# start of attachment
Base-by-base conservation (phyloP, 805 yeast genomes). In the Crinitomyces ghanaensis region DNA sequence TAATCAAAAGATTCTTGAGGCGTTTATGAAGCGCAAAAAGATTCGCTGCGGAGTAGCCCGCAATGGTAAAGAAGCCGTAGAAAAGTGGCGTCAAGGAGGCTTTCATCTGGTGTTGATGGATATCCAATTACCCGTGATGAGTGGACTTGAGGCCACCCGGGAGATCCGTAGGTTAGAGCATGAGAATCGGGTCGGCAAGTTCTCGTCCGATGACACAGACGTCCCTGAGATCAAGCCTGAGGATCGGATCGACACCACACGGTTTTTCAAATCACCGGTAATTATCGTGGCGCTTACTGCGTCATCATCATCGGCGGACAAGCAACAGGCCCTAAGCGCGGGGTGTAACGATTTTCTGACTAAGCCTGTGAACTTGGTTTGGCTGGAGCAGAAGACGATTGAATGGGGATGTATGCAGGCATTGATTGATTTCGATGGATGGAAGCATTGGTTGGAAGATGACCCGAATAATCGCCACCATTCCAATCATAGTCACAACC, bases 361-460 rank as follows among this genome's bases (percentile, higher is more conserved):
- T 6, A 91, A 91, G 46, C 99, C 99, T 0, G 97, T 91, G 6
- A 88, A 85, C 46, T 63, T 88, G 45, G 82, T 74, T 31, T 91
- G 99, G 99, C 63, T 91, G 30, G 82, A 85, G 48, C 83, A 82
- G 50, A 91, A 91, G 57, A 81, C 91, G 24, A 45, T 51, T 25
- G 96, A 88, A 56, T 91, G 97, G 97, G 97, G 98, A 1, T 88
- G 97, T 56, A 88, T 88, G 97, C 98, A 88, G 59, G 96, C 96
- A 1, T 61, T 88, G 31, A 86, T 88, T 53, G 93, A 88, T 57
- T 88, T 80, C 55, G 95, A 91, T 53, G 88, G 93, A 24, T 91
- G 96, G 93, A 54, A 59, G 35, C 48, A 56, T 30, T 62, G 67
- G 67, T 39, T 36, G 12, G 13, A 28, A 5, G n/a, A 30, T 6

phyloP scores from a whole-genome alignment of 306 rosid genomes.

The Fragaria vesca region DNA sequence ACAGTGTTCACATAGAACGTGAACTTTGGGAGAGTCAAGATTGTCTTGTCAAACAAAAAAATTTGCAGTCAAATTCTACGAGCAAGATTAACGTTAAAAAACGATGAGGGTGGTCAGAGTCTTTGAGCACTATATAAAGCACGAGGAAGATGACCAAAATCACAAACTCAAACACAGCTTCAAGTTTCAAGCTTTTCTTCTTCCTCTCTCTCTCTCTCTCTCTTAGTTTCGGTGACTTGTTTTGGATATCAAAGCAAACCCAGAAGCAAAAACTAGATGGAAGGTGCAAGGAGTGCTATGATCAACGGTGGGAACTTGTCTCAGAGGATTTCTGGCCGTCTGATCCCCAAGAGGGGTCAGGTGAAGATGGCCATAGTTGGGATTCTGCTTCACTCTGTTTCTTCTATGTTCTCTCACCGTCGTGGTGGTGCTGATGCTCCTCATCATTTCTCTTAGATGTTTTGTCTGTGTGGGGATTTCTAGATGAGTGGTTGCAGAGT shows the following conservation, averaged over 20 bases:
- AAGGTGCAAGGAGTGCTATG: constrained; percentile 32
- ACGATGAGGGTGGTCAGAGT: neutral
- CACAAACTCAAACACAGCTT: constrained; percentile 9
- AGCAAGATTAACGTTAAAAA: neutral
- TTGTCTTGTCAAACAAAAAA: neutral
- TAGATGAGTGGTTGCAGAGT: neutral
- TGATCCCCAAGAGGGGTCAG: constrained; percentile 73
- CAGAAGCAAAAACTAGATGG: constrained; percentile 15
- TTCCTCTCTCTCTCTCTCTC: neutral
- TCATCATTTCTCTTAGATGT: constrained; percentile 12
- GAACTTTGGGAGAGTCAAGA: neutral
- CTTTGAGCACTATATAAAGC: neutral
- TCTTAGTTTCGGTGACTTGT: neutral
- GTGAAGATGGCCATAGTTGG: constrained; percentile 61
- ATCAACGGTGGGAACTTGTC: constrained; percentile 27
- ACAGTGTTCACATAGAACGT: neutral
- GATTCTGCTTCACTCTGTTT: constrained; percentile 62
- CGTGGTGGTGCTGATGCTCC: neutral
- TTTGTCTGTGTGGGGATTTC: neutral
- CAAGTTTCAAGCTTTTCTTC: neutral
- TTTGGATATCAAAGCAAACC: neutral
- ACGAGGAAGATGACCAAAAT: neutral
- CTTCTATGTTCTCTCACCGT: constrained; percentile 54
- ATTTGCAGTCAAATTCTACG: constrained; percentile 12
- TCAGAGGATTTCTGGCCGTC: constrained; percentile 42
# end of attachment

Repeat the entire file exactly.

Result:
Base-by-base conservation (phyloP, 805 yeast genomes). In the Crinitomyces ghanaensis region DNA sequence TAATCAAAAGATTCTTGAGGCGTTTATGAAGCGCAAAAAGATTCGCTGCGGAGTAGCCCGCAATGGTAAAGAAGCCGTAGAAAAGTGGCGTCAAGGAGGCTTTCATCTGGTGTTGATGGATATCCAATTACCCGTGATGAGTGGACTTGAGGCCACCCGGGAGATCCGTAGGTTAGAGCATGAGAATCGGGTCGGCAAGTTCTCGTCCGATGACACAGACGTCCCTGAGATCAAGCCTGAGGATCGGATCGACACCACACGGTTTTTCAAATCACCGGTAATTATCGTGGCGCTTACTGCGTCATCATCATCGGCGGACAAGCAACAGGCCCTAAGCGCGGGGTGTAACGATTTTCTGACTAAGCCTGTGAACTTGGTTTGGCTGGAGCAGAAGACGATTGAATGGGGATGTATGCAGGCATTGATTGATTTCGATGGATGGAAGCATTGGTTGGAAGATGACCCGAATAATCGCCACCATTCCAATCATAGTCACAACC, bases 361-460 rank as follows among this genome's bases (percentile, higher is more conserved):
- T 6, A 91, A 91, G 46, C 99, C 99, T 0, G 97, T 91, G 6
- A 88, A 85, C 46, T 63, T 88, G 45, G 82, T 74, T 31, T 91
- G 99, G 99, C 63, T 91, G 30, G 82, A 85, G 48, C 83, A 82
- G 50, A 91, A 91, G 57, A 81, C 91, G 24, A 45, T 51, T 25
- G 96, A 88, A 56, T 91, G 97, G 97, G 97, G 98, A 1, T 88
- G 97, T 56, A 88, T 88, G 97, C 98, A 88, G 59, G 96, C 96
- A 1, T 61, T 88, G 31, A 86, T 88, T 53, G 93, A 88, T 57
- T 88, T 80, C 55, G 95, A 91, T 53, G 88, G 93, A 24, T 91
- G 96, G 93, A 54, A 59, G 35, C 48, A 56, T 30, T 62, G 67
- G 67, T 39, T 36, G 12, G 13, A 28, A 5, G n/a, A 30, T 6

phyloP scores from a whole-genome alignment of 306 rosid genomes.

The Fragaria vesca region DNA sequence ACAGTGTTCACATAGAACGTGAACTTTGGGAGAGTCAAGATTGTCTTGTCAAACAAAAAAATTTGCAGTCAAATTCTACGAGCAAGATTAACGTTAAAAAACGATGAGGGTGGTCAGAGTCTTTGAGCACTATATAAAGCACGAGGAAGATGACCAAAATCACAAACTCAAACACAGCTTCAAGTTTCAAGCTTTTCTTCTTCCTCTCTCTCTCTCTCTCTCTTAGTTTCGGTGACTTGTTTTGGATATCAAAGCAAACCCAGAAGCAAAAACTAGATGGAAGGTGCAAGGAGTGCTATGATCAACGGTGGGAACTTGTCTCAGAGGATTTCTGGCCGTCTGATCCCCAAGAGGGGTCAGGTGAAGATGGCCATAGTTGGGATTCTGCTTCACTCTGTTTCTTCTATGTTCTCTCACCGTCGTGGTGGTGCTGATGCTCCTCATCATTTCTCTTAGATGTTTTGTCTGTGTGGGGATTTCTAGATGAGTGGTTGCAGAGT shows the following conservation, averaged over 20 bases:
- AAGGTGCAAGGAGTGCTATG: constrained; percentile 32
- ACGATGAGGGTGGTCAGAGT: neutral
- CACAAACTCAAACACAGCTT: constrained; percentile 9
- AGCAAGATTAACGTTAAAAA: neutral
- TTGTCTTGTCAAACAAAAAA: neutral
- TAGATGAGTGGTTGCAGAGT: neutral
- TGATCCCCAAGAGGGGTCAG: constrained; percentile 73
- CAGAAGCAAAAACTAGATGG: constrained; percentile 15
- TTCCTCTCTCTCTCTCTCTC: neutral
- TCATCATTTCTCTTAGATGT: constrained; percentile 12
- GAACTTTGGGAGAGTCAAGA: neutral
- CTTTGAGCACTATATAAAGC: neutral
- TCTTAGTTTCGGTGACTTGT: neutral
- GTGAAGATGGCCATAGTTGG: constrained; percentile 61
- ATCAACGGTGGGAACTTGTC: constrained; percentile 27
- ACAGTGTTCACATAGAACGT: neutral
- GATTCTGCTTCACTCTGTTT: constrained; percentile 62
- CGTGGTGGTGCTGATGCTCC: neutral
- TTTGTCTGTGTGGGGATTTC: neutral
- CAAGTTTCAAGCTTTTCTTC: neutral
- TTTGGATATCAAAGCAAACC: neutral
- ACGAGGAAGATGACCAAAAT: neutral
- CTTCTATGTTCTCTCACCGT: constrained; percentile 54
- ATTTGCAGTCAAATTCTACG: constrained; percentile 12
- TCAGAGGATTTCTGGCCGTC: constrained; percentile 42